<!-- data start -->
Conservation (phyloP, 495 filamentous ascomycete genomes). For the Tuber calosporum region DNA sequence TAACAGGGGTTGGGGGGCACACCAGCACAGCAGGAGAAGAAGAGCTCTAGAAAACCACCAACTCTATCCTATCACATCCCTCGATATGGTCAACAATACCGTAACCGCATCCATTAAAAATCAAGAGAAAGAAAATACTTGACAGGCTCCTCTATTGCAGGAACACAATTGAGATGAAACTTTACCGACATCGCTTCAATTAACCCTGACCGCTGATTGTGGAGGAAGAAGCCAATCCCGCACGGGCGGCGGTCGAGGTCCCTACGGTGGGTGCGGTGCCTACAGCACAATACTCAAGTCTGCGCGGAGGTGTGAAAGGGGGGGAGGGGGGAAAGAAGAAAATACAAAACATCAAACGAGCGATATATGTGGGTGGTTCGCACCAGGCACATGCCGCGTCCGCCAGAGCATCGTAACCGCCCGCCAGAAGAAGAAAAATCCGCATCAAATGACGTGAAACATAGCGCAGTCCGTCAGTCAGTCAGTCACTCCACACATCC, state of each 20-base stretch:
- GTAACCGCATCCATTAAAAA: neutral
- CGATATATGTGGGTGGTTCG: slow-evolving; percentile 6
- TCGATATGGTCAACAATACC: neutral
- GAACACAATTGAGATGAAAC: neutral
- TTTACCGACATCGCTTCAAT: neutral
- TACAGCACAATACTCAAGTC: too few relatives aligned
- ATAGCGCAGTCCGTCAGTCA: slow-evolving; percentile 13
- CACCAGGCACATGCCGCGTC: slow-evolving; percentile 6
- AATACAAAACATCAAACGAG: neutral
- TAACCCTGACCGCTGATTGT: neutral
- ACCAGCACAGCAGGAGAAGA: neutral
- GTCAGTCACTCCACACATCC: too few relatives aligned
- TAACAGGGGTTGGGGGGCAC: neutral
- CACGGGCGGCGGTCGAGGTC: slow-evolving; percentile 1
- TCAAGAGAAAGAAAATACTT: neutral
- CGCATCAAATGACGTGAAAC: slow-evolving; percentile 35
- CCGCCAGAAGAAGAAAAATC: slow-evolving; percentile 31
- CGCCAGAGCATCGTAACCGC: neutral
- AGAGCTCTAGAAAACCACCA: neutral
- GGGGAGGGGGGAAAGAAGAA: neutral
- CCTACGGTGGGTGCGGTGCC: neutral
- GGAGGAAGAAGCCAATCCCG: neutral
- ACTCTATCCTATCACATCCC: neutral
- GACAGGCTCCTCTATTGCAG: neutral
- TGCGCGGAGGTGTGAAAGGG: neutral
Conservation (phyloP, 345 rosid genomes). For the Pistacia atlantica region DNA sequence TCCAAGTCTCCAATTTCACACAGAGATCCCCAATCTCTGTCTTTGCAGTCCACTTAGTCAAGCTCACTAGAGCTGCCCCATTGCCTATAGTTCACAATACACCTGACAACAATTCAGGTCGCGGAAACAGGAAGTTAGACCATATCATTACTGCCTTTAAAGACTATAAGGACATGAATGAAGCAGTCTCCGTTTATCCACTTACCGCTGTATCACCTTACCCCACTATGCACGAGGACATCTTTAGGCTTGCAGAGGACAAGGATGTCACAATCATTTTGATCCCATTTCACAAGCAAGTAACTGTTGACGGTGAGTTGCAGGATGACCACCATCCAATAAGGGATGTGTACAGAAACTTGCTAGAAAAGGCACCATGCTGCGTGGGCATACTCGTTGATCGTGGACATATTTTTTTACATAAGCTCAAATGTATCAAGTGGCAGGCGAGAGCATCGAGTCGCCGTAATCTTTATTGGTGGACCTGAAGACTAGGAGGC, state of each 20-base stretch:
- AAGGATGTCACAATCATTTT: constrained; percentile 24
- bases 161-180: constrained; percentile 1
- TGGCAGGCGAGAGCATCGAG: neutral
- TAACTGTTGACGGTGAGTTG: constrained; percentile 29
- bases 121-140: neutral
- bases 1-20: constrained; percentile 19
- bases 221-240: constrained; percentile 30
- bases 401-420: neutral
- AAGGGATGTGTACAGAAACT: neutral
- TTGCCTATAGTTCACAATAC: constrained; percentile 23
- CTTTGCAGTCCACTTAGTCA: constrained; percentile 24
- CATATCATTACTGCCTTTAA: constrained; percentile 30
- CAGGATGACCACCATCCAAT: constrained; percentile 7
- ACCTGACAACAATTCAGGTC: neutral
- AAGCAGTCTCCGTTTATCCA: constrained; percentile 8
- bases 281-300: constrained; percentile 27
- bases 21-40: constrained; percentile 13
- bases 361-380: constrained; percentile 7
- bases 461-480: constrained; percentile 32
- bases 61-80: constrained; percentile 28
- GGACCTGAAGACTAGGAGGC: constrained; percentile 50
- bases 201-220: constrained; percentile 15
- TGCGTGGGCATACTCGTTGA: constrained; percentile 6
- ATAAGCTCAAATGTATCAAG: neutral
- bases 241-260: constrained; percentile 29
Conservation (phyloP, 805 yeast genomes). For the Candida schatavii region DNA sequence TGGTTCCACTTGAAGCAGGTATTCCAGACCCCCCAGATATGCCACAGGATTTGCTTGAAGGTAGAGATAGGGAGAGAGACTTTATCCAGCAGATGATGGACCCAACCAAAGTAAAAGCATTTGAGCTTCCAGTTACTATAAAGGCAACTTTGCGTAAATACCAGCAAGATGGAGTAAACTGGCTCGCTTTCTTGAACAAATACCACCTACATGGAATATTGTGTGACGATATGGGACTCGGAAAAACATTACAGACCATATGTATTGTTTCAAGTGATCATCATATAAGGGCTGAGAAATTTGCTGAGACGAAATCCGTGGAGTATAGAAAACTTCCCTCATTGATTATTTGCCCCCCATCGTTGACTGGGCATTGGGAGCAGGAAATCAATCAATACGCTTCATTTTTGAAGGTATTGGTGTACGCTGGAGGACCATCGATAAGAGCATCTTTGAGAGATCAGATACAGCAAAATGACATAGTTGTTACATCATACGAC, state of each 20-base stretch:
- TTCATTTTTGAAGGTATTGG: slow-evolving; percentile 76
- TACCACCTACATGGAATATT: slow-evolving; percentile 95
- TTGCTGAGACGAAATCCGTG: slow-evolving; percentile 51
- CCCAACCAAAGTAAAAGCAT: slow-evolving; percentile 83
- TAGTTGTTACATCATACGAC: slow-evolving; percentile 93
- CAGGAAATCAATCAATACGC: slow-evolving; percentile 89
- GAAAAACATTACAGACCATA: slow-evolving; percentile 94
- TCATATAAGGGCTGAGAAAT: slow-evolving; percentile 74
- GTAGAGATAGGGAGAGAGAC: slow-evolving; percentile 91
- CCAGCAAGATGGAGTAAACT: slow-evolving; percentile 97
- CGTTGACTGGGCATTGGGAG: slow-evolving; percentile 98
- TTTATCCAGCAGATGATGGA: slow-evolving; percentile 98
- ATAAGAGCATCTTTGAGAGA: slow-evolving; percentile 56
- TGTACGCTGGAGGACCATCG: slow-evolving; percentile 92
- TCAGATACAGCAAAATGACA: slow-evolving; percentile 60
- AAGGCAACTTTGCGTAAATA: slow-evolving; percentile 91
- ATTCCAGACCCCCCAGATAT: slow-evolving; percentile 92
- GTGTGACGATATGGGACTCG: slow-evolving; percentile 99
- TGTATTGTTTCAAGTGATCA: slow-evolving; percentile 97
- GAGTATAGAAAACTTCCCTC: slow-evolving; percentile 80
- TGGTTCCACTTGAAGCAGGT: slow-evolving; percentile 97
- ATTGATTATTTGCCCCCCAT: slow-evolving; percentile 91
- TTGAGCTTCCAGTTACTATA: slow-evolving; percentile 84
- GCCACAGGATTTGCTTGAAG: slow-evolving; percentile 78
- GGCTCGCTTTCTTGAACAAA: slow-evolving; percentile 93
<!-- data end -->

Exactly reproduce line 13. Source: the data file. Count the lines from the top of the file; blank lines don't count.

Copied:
- GTCAGTCACTCCACACATCC: too few relatives aligned